It is time to set the tone at the top. To insist that boards have at least 2 or 3 women on them (not just none, or the “we have one so we’re done” you see on so many boards). There are now several recruiters who specialize in finding qualified women with the right experience for boards. For example Beth Stewart of Trewstar would tell you there is no shortage of qualified women to serve, but a shortage of boards who think this is an important issue.

It is also time for boards to insist that the CEO builds a diverse leadership team. This takes real work to find diverse, qualified executives but it can be done in most fields. Uber is just one of many examples where a mostly male leadership team is simply deaf and blind to the issues facing their female employees.

“Tone at the top” is an expression used by boards when reviewing the results of the annual audit. They discuss whether the management team is committed to honest, ethical behavior and whether they operate with integrity. The discussion is important to sign off the financials – after all what audit committee chair would want to sign off the financial filings if he did not believe the CEO and CFO had integrity with the numbers?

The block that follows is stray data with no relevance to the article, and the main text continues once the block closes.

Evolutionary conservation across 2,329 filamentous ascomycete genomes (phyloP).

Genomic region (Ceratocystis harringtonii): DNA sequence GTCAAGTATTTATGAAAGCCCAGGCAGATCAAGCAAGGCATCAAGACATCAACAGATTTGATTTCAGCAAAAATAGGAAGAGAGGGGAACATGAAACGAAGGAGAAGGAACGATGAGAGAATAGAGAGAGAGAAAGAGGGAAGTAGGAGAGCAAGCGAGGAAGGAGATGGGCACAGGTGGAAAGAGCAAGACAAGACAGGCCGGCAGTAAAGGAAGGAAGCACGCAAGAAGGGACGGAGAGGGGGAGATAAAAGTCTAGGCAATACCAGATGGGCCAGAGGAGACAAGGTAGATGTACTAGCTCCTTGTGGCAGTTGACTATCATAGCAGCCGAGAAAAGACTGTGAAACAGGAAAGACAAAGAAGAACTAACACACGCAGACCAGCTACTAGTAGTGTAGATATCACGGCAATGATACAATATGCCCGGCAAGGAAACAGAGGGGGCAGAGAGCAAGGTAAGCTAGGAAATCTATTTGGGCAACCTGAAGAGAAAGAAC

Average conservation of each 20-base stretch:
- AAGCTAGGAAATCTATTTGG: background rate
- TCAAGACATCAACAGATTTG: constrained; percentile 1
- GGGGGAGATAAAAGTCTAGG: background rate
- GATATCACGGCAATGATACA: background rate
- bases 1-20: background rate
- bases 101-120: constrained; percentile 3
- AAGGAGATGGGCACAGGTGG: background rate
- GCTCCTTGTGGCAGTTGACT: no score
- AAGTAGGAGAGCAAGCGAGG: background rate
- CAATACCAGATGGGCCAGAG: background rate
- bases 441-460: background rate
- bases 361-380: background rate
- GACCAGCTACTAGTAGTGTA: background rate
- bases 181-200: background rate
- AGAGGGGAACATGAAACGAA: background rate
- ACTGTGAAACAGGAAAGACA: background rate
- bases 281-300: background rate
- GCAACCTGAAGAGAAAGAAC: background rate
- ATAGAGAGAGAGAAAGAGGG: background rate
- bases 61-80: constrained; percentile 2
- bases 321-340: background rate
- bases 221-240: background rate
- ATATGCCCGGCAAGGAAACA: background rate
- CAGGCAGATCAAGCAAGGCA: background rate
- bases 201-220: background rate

It’s time for companies to embrace a “tone at the top” discussion around equal opportunity for all employees. It is time for every board to pay attention to the diversity statistics within their companies. How many women are employed at every level, has the company done an audit of pay across gender to check that women are not paid less than men for the same job? Are the percentages of women in leadership growing or shrinking? It is just not hard for HR to run reports and track progress over time – but it takes a serious discussion on the importance of diversity from the board down to build a world class company in the 21st century.

I am hoping this is what Eric Holder and my friend Arianna Huffington will now do for Uber.